Dana Milbank Is an Ass

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Obama Administration

Today President Obama is scheduled to announce sending more troops to Afghanistan. I have withheld criticism of this until I hear what the plan is, exactly. But I have misgivings, to say the least, and I’m sure many of you do also.

So what does Dana Milbank focus on in his column today? He thinks we lefties are supposed to be upset because the speech will be delivered at West Point.

Wow, that’s so like … not an issue.

One of the common complaints of George W. Bush’s presidency was his tendency to politicize the military and turn troops into props. The man seemed to make more appearances before military audiences than Bob Hope did. But now Obama is antagonizing many in his party with an expected announcement that he is sending more troops to Afghanistan, and, to rub it in, he’s making the announcement at one of Bush’s favorite military locations: the U.S. Military Academy at West Point — the very birthplace, seven years ago, of the Bush Doctrine.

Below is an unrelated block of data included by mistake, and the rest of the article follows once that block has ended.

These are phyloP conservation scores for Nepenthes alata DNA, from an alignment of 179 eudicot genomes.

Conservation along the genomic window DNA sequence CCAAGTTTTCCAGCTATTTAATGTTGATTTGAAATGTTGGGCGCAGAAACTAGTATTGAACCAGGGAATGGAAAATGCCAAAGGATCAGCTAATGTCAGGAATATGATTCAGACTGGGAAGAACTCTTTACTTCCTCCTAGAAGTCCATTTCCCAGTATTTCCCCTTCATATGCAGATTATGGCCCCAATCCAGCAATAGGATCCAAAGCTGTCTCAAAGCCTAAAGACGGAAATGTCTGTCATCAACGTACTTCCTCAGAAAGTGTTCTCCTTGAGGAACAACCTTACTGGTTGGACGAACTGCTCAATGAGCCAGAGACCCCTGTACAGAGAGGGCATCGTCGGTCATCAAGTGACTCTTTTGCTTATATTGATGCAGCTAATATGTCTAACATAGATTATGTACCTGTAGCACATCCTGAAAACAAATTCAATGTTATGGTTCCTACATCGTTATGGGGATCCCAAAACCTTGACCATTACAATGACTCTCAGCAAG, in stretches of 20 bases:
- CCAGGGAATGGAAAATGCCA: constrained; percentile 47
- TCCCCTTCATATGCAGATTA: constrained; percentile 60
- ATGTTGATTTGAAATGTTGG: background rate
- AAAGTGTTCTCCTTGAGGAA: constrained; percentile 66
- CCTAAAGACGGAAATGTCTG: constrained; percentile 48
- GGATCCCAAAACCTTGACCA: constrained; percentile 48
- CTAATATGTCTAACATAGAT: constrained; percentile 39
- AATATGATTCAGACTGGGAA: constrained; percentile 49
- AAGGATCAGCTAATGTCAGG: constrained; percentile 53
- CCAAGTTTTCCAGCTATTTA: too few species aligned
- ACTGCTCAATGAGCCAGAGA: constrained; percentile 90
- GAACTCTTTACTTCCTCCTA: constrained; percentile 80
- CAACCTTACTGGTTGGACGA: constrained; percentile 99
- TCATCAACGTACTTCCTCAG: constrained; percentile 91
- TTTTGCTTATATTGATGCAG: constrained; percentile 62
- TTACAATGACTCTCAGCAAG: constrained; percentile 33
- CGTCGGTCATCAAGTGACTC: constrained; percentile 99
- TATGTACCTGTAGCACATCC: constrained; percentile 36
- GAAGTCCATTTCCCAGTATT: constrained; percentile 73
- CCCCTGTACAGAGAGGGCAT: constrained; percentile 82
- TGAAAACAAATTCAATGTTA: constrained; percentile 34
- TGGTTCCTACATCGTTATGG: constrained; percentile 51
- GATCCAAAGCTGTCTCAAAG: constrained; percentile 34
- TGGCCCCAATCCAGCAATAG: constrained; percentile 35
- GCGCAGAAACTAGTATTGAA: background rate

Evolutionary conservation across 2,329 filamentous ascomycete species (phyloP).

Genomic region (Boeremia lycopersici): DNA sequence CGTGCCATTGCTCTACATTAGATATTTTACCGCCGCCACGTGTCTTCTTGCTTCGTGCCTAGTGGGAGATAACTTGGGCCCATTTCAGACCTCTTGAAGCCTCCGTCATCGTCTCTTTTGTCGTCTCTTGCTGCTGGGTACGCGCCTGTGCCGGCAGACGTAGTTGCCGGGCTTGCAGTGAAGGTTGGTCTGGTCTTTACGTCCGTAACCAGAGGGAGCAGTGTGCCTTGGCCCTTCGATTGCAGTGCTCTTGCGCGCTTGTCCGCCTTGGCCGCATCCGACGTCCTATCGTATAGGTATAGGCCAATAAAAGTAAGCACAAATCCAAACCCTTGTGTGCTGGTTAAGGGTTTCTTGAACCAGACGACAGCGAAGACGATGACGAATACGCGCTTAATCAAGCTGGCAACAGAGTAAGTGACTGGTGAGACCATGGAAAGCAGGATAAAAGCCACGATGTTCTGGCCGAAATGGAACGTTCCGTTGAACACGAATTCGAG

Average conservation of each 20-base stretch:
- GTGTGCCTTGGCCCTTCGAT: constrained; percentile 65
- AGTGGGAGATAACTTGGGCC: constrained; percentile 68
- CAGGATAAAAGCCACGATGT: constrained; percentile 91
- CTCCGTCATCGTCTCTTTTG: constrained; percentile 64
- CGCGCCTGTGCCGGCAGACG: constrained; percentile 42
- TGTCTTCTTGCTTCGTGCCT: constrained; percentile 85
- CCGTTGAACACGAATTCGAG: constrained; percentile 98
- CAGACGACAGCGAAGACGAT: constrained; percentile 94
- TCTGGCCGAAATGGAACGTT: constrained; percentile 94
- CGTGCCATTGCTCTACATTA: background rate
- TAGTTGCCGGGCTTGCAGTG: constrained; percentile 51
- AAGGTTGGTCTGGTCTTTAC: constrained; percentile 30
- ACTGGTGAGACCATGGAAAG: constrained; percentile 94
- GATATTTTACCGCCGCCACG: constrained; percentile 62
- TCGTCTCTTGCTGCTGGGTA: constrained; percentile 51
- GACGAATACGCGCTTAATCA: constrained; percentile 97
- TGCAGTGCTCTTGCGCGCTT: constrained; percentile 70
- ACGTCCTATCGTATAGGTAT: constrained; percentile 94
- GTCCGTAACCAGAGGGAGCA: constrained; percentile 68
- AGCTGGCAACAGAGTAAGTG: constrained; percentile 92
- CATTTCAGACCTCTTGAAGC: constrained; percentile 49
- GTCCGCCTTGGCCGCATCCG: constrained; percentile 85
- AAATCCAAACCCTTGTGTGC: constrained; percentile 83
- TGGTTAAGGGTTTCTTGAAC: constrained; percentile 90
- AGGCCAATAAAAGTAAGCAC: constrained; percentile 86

I had massive issues with the Bush Doctrine. The fact that it was announced at West Point was not one of those issues. It seems appropriate to announce a military action at a military venue. If the policy involves troops, let troops be present at the unveiling.

What I hope President Obama will never do is dress himself in some kind of quasi-military uniform, whether a flight suit, a bomber jacket or an army windbreaker, as Bush did. That was utterly inappropriate. The two presidents who really were West Point graduates never wore anything military as President. The President is a civilian, and he represents civilian authority.

But the President also is Commander in Chief, and it is appropriate for him to visit military bases and address troops. If he never did that, it would be an issue, especially at a time when troops are in combat.

Milbank writes, “Obama’s flirtation with military imagery should be of concern to his allies on the left, who are already unhappy with the hawkish direction his Afghanistan policy has taken.” Addressing troops is not necessarily “use of military imagery.” It can be, under some circumstances (See: Bush in flight suit, U.S.S. Abraham Lincoln, “Mission Accomplished”). But the mere fact of addressing troops is not “use of military imagery.”